By: Northern Seminary

I like a national Thanksgiving Day.  Maybe some Americans don’t pause to think much about how good that is, but a newcomer from the UK like me doubly appreciates it.

There’s really no equivalent in Britain.*  Churches may have Harvest Thanksgiving services on a Sunday when people can bring food as tokens of the harvest, and usually the tins and produce are given away afterwards to a homeless charity.  But there’s no single date for that, and no national adoption of the event.  Certainly no vacation time!

I wonder how many today take time to consider the experience of the Pilgrims and their simple gratitude for their first harvest in their new world.  They weren’t giving thanks for luxuries, just that they had food to eat and life to live.

I’m not the one to explore how that early experience has evolved through nearly 400 years.  What I see today, what I hear talked about more than anything else, is food and family.  And what is going to be bought on Black Friday.

The food part is understandable, and has a real link to the original times of Thanksgiving.  Excessive eating and drinking gets a less-than-desirable emphasis, but most of us aren’t qualified to sit in judgment on others.  We don’t look too malnourished.

The instinct to be with family is also a good thing.  It’s harder than ever to do, with families strung out round the nation and even the world.  A lot of airline and road miles are covered around Thanksgiving, with technology compensating with good communication options for those who can’t travel.  My thoughts go out to those who have lost loved ones, and Thanksgiving is one of the heart-rending reminders of separation.

Oddly I don’t feel much condemnation for those who go crazy with shopping the next day.  I don’t feel like joining them, but if it’s what they want to do then let them do it.  My suspicion is that most of what they buy would have been bought anyway, and who is there who can say they haven’t taken advantage of a bargain, needed or not, when it was right before their eyes?

Somewhere inside I worry a little in case Thanksgiving just becomes a jumping off point for a larger than ever retail event.  It isn’t controversial to say Christmas has been surrounded by commercialism, and plenty of Christians have urged that we rescue the real meaning of Christ’s coming to earth.  The same could happen to Thanksgiving, and all the more now that retailers aren’t concentrating special deals just on the Friday of that week but over the whole Thanksgiving week.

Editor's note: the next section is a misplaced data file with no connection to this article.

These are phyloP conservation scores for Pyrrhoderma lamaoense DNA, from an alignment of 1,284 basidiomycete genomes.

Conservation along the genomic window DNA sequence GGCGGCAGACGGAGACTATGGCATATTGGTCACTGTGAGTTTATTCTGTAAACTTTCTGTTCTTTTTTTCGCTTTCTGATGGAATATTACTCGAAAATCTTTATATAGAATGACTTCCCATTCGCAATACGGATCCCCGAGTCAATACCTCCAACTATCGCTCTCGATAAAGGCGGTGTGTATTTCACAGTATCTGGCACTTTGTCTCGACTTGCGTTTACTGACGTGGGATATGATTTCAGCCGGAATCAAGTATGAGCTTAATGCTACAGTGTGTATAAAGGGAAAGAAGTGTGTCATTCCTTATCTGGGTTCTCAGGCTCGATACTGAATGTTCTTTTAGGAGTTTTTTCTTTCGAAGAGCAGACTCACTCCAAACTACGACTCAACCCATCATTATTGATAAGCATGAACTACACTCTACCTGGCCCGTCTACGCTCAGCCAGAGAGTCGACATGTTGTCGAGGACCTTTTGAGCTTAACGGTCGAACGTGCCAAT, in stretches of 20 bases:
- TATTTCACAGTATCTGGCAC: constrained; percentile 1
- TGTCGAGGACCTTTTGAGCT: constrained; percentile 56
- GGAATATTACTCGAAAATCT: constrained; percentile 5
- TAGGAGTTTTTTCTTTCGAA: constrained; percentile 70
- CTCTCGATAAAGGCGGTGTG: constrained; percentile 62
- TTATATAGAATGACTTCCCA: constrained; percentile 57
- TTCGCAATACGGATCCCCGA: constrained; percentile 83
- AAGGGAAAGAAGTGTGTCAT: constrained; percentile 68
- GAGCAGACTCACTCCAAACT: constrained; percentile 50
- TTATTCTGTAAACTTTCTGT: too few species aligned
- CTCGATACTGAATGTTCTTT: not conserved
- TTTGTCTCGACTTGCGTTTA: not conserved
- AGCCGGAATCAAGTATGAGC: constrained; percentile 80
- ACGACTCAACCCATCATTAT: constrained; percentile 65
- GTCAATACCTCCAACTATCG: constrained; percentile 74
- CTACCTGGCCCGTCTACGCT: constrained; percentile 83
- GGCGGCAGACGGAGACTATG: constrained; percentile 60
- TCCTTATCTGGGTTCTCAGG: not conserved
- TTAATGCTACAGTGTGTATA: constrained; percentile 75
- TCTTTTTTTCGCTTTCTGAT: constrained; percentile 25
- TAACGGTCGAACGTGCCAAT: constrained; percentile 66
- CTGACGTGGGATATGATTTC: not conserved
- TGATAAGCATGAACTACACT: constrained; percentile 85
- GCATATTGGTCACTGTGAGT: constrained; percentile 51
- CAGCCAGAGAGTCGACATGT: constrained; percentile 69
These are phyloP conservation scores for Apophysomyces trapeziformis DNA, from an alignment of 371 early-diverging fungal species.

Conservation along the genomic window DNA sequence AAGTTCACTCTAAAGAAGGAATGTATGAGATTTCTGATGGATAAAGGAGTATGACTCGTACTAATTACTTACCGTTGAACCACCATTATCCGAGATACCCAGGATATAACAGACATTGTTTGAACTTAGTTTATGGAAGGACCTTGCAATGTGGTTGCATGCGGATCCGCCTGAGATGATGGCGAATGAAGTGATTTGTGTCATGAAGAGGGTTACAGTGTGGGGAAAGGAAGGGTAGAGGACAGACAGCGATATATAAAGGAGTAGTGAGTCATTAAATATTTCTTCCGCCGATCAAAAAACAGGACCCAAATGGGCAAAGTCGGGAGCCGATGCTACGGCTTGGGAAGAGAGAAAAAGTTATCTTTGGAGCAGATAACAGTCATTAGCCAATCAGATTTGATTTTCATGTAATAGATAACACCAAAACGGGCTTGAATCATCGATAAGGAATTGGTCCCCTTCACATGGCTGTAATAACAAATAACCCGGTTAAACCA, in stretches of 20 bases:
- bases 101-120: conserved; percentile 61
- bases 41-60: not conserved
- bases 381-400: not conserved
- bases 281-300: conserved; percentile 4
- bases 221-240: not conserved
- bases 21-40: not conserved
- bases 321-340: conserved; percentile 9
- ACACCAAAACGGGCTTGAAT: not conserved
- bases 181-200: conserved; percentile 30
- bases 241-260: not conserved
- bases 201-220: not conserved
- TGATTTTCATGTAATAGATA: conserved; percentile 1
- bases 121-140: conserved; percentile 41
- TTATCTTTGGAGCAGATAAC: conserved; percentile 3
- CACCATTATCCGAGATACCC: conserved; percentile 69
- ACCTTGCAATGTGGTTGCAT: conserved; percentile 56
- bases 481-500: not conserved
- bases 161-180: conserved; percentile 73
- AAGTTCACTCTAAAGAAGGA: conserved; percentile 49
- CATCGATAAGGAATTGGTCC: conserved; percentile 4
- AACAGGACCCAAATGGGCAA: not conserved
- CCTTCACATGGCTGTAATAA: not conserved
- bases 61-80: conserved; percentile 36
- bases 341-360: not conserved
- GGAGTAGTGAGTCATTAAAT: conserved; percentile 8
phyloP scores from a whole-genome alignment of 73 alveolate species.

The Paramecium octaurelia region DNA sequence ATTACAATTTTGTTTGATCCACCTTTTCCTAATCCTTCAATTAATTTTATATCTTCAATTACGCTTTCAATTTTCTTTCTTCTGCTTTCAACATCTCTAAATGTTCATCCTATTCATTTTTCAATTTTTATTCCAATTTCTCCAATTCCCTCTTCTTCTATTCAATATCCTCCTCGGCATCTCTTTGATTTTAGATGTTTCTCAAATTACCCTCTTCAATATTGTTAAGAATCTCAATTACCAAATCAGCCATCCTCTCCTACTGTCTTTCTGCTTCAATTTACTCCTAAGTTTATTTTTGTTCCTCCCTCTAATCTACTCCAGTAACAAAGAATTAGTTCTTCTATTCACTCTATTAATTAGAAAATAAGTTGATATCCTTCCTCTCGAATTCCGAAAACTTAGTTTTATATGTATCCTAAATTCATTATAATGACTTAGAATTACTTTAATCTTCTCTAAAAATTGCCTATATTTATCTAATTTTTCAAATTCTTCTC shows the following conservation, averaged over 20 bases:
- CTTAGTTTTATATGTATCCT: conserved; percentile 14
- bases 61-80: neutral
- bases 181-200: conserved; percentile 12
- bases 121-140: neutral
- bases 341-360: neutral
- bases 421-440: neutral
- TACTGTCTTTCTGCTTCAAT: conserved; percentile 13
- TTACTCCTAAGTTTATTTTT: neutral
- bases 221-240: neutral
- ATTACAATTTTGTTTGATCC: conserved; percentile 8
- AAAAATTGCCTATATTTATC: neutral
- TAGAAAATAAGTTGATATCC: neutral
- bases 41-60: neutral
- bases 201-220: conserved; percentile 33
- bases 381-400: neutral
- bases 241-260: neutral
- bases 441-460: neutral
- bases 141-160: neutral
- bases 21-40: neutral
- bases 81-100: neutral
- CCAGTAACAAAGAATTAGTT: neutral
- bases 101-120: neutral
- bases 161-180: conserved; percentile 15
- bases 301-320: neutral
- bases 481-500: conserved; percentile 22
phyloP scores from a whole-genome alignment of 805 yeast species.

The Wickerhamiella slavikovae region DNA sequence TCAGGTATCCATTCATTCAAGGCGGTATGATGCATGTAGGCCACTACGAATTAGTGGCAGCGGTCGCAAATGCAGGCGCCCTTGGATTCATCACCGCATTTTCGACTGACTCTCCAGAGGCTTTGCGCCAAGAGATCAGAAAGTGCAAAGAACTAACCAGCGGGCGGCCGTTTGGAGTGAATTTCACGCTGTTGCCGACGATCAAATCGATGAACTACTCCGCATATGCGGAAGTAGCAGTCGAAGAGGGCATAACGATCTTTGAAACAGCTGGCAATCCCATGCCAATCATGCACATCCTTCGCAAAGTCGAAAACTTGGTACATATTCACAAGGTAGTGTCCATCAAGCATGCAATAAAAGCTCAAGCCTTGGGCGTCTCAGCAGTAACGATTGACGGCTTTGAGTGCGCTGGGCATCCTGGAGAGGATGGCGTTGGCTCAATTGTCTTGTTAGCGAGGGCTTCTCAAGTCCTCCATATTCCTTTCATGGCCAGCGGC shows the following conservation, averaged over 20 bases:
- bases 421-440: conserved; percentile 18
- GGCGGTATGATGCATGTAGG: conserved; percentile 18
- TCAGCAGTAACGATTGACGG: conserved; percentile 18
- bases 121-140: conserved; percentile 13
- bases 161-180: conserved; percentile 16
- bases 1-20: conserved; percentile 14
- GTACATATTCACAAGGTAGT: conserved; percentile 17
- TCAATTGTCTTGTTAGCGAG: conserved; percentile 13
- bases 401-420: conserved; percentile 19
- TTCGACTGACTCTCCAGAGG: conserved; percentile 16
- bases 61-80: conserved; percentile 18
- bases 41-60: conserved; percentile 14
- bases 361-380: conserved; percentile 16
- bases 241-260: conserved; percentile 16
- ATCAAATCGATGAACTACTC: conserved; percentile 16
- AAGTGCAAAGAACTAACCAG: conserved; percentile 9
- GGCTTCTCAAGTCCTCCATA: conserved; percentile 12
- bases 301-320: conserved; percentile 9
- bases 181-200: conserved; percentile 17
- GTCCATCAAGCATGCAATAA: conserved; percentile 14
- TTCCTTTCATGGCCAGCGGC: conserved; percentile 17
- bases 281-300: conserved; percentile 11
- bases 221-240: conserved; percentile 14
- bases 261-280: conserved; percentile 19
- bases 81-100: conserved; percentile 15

To pause and give thanks is good for us.  First, it reminds us that we do have many blessings.  Often the one or two things that trouble us dominate our thinking, and we don’t notice how many positives are in our lives.  When we lose them – like people, like good health, like a job – we realize we took them for granted.  Second, we’re encouraged to speak out our thanks.  Most often that’s telling family that we love them, words often not spoken enough or at the right time.  Third, giving thanks always points us beyond what we have to the source of all good things, to God himself.  We thank him for daily bread, for family and friends, for health and opportunity, and for ways in which we can make our lives a blessing to others.

This hasn’t been an easy year for my wife, Alison, who had a serious back injury in May.  She’s been in the hospital twice, had a major operation, and continues to fight to regain something like normal movement and freedom from serious pain.  Never, though, have we felt anything other than blessed and strengthened by God.  Sure, there have been dark moments and fears, but we’ve been spared the ‘God is absent’ sense some have at hard times.  We are incredibly thankful this November.  God is alive, with us, encouraging us, giving us hope, and providing for our needs.

Whatever your story, I hope everything about this Thanksgiving has been positive for you.

*Note: if you get confused about terms like United Kingdom and Britain being used interchangeably, be reassured that most Brits couldn’t tell you the difference between the two.  Go with the flow.  Just don’t equate the UK with England.  So says a proud Scotsman.  If you’re really desperate to understand, try this delightful, brilliant junior school web site:

November 18, 2009

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